Despite this, everyone has formed their own individual perception of what ‘art’ is, perhaps a lavishly constructed landscape painting, a photograph of reality, a postmodern mish mash conveying a particular political message. All of which fall under the wide umbrella. One more recent development is the use of the artists body itself as a form of self-expression. Known as performance art, it has seen a rise in popularity because of the close personal connection to the work, the accessibility of the medium, and the primal simplicity. Generally, performance art has been limited to organised exhibitions within the confines of an art gallery, but as is the prerogative of art, it has fled to the street and dance halls. Has it also found a home in the wrestling ring?
Although not commonly classified as such, any form of dance is performance art. Beyond the aesthetic merit, a choreographed performance has all the hallmarks of an artwork, beauty, organised direction and directive, and most of all an audience. By identifying it as such, the boundaries of performance art expand and become even more blurred, encompassing theatre and even mime. In fact, any form of artistic movement falls under the label of performance art, and by doing so, elevates the importance and significance of the product itself as well as the movement used.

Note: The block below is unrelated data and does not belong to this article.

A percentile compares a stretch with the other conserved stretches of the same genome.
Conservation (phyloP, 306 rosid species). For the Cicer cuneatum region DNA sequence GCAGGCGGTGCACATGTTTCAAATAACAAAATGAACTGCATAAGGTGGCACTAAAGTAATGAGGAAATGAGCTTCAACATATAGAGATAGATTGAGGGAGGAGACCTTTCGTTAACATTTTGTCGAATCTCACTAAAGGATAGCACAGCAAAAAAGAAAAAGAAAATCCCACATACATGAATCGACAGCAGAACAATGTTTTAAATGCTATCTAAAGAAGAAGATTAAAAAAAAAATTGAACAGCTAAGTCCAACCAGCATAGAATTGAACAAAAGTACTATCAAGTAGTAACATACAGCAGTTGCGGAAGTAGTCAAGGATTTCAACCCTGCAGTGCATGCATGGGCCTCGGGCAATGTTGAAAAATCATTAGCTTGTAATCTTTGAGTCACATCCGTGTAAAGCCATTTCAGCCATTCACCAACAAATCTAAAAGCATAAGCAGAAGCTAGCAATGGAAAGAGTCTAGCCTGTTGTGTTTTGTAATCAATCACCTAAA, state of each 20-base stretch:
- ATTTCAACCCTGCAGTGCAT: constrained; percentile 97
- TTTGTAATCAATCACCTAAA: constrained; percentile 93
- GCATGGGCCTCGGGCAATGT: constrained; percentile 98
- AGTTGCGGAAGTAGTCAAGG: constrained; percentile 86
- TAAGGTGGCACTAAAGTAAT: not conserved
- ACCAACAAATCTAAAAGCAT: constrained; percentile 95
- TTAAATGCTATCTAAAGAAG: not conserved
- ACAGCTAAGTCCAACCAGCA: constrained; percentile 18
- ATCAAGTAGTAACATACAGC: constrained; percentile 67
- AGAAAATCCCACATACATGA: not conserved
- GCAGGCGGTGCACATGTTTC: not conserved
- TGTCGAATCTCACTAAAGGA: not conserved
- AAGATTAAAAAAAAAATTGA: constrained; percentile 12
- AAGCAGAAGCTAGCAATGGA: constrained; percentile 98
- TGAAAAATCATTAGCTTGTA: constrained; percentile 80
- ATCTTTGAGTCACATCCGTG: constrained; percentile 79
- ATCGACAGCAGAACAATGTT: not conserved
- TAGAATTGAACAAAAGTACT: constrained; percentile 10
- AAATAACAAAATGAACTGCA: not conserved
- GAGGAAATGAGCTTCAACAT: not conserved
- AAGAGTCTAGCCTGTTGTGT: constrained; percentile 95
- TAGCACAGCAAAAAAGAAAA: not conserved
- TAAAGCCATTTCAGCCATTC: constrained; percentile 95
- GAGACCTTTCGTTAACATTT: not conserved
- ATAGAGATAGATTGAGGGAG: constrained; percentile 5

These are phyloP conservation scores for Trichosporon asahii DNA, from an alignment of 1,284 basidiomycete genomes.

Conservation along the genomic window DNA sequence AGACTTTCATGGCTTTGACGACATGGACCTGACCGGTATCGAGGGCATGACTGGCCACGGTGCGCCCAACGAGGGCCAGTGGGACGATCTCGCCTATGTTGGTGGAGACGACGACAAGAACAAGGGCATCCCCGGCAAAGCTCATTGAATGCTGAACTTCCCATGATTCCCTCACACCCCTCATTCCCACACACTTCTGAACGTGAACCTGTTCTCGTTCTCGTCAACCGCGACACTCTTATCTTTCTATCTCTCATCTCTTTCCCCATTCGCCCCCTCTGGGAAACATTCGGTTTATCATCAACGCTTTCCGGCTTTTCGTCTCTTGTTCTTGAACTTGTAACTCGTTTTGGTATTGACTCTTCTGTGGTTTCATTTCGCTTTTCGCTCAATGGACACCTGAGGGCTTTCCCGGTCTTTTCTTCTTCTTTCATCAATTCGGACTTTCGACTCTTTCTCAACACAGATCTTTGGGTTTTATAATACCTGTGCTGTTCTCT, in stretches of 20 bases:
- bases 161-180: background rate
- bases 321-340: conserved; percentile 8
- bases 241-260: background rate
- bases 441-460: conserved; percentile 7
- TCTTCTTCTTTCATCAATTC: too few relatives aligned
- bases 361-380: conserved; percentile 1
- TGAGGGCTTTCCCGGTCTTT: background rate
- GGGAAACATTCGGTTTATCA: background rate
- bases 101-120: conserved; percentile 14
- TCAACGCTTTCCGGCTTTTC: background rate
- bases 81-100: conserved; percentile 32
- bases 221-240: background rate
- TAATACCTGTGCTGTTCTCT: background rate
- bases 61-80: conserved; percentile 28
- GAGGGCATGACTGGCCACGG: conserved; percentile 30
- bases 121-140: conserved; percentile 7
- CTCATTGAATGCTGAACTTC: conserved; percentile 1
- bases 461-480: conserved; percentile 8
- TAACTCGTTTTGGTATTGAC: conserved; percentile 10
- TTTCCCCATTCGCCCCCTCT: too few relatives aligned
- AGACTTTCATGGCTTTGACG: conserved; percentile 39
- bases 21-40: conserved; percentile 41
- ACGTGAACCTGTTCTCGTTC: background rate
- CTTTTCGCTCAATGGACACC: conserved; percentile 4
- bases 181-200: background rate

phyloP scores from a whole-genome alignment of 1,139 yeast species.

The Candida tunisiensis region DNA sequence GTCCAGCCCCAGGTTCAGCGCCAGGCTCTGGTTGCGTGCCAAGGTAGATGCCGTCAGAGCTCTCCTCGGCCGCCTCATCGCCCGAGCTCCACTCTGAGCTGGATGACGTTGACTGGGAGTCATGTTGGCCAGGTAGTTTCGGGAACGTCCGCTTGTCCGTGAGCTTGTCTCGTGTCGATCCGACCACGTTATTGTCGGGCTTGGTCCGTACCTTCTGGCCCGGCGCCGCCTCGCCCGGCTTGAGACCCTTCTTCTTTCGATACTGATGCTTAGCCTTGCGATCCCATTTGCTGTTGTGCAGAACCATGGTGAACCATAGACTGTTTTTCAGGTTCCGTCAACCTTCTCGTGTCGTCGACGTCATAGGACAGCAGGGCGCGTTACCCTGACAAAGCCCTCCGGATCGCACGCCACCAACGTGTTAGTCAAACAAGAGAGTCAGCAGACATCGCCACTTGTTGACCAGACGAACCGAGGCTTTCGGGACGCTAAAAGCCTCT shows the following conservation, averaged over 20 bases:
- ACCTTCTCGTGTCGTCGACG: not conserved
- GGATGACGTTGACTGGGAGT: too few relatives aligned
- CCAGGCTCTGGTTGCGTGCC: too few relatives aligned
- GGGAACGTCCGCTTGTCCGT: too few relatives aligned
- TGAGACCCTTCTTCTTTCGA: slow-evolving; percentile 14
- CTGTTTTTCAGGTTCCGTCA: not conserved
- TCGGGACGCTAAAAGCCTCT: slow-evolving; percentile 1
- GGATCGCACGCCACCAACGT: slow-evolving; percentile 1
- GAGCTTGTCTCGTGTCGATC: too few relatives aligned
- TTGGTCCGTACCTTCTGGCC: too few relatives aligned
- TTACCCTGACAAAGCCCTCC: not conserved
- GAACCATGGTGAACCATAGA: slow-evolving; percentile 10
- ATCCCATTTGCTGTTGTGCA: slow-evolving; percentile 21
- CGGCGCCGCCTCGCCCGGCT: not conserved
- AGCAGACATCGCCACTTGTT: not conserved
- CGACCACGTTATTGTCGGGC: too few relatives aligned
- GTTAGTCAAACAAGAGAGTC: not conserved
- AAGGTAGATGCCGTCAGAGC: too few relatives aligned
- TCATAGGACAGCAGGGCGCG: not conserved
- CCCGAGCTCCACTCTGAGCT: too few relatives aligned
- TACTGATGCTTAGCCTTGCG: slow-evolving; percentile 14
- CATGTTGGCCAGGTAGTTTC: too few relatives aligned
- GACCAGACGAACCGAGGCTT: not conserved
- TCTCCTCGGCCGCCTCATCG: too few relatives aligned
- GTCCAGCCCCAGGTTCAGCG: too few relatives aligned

Coincidentally, following these criteria, professional wrestling is most definitely a sub genre of performance art, and furthermore, it’s probably closer to conventional performance art than both dance and theatre. Uniquely, professional wrestling is the most sincere reflection of society within the media, as it goes beyond simply replicating reality, instead actually planting itself within it. Pretending fiction is fact. This concept is reinforced by the stylized depiction of reality it creates, almost as if through a funhouse mirror, where familiar characters of the world are distorted becoming laughable cartoon parodies. In the process, becoming a surreal melting pot of current affairs, and the subsequent opinions surrounding them, allowing them to interact with one another. Interestingly, the way these images of life interact is through violence, often battling for superficial reasons, and once done, moving to the next victim or fading into forgotten. Once recognised as art, this construction becomes social commentary and professional wrestling itself becomes far more than light entertainment.